The following is a Zen fable, a Zen koan, a “teaching story,” about a Zen master who was turned into a fox after suggesting that somebody who “practices with great devotion” is somehow above cause and effect, somehow above the natural laws of nature, and the rules of society. As an accomplished Zen master, the individual presumed to suggest that he is somehow above things, and as result, he was turned into a fox. The cause of his turning was his arrogant presumption that his connection made him somehow better than others. The “cure” that gave him back his human form was finally realizing the truth: no matter how advanced you might be spiritually, you’re still subject to cause and effect, laws, and rules. You are part of the physical unit, just like everyone else. The lesson of the story is quite clear, and even stated explicitly: “Don’t ignore cause and effect.”

This koan speaks directly to one of the Seven Pillars of Authentic Spirituality, as discussed in the Rocket Scientists’ Guide to Authentic Spirituality, which is that authentic spirituality’s should be grounded and embodied. The lesson in this koan teaches the [Practitioner that as long as you are in a body in the physical world, the physical universe matters. Therefore, make sure your understanding and practice is grounded in the material realities of the universe. Make sure your Self, your Spiritual Ego, is fully embodied in the Physical Unit.

Wild Fox Kōan

This translation is from Wikipedia. Please note, we corrected the grammar to make it easier to understand.

Every time Baizhang, Zen Master Dahui, gave a dharma talk, a certain old man would come to listen. He usually left after the talk, but one day he remained. Baizhang asked, “Who is there?”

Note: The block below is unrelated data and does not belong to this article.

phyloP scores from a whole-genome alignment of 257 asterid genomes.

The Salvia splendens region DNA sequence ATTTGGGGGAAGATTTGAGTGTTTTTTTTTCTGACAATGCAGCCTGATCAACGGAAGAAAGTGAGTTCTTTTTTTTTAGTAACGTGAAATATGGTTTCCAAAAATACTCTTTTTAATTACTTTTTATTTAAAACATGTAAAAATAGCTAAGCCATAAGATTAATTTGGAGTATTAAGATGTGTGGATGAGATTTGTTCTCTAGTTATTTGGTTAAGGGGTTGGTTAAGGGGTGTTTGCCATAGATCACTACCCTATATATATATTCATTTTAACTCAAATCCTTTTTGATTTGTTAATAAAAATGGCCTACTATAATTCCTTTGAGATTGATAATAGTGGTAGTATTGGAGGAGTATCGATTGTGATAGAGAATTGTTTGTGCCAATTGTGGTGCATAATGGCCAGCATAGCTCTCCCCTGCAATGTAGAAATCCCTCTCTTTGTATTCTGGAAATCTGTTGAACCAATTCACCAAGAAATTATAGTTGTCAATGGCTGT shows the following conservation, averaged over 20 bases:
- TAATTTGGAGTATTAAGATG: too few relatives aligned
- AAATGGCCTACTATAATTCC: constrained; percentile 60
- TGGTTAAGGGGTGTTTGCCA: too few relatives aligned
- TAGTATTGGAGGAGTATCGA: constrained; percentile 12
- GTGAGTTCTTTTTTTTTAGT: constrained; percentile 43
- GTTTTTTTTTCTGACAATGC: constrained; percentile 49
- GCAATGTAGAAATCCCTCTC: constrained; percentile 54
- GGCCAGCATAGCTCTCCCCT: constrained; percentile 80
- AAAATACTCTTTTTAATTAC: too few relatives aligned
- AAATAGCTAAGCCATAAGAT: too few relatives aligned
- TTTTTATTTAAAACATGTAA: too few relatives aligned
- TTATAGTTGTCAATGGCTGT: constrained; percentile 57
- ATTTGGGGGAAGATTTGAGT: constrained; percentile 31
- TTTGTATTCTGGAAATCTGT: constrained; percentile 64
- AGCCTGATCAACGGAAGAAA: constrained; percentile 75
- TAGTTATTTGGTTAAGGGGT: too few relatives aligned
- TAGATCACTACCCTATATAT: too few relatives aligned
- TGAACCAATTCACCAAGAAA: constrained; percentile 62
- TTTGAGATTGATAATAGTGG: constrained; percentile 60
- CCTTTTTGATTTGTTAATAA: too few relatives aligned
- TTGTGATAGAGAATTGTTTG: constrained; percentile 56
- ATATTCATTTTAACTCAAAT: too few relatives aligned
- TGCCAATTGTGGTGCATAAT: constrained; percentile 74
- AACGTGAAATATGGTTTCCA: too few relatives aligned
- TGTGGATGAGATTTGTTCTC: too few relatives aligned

The man said, “I am not actually a human being. I lived and taught on this mountain at the time of Kashyapa Buddha”. The old man went on to say that “one day a student asked me, ‘Does a person who practices with great devotion still fall into cause and effect?’ I said to him, ‘No, such a person doesn’t.’ Because I said this I was reborn as a wild fox for five hundred lifetimes. Reverend master, please say a turning word for me and free me from this wild fox body.” Then he asked Baizhang, “Does a person who practices with great devotion still fall into cause and effect?”

Baizhang said, “Don’t ignore cause and effect.”

Immediately the man had a great realization. Bowing, he said, “I am now liberated from the body of a wild fox. I will stay in the mountain behind the monastery. Master, could you perform the usual services for a deceased monk for me?”

Baizhang asked the head of the monks’ hall to inform the assembly that funeral services for a monk would be held after the midday meal. The monks asked one another, “What’s going on? Everyone is well; there is no one sick in the Nirvana Hall.” After their meal, Baizhang led the assembly to a large rock behind the monastery and showed them a dead fox at the rock’s base. Following the customary procedure, they cremated the body.

That evening during his lecture in the dharma hall Baizhang talked about what had happened that day. Huangbo asked him, “A teacher of old gave a wrong answer and became a wild fox for five hundred lifetimes. What if he hadn’t given a wrong answer?”

Baizhang said, “Come closer and I will tell you.” Huangbo went closer and slapped Baizhang’s face. Laughing, Baizhang clapped his hands and said, “I thought it was only barbarians who had unusual beards. But you too have an unusual beard!”

References

Tanahashi, Kazuaki. Enlightenment Unfolds: The Essential Teachings of Zen Master Dōgen. Boston: Shambhala Publications, 1999.

Mumon. “Hyakujo’s Fox.” In The Gateless Gate: A Collection of Zen Koans, translated by Nyogen Senzaki and Paul Reps, 1228. .

 

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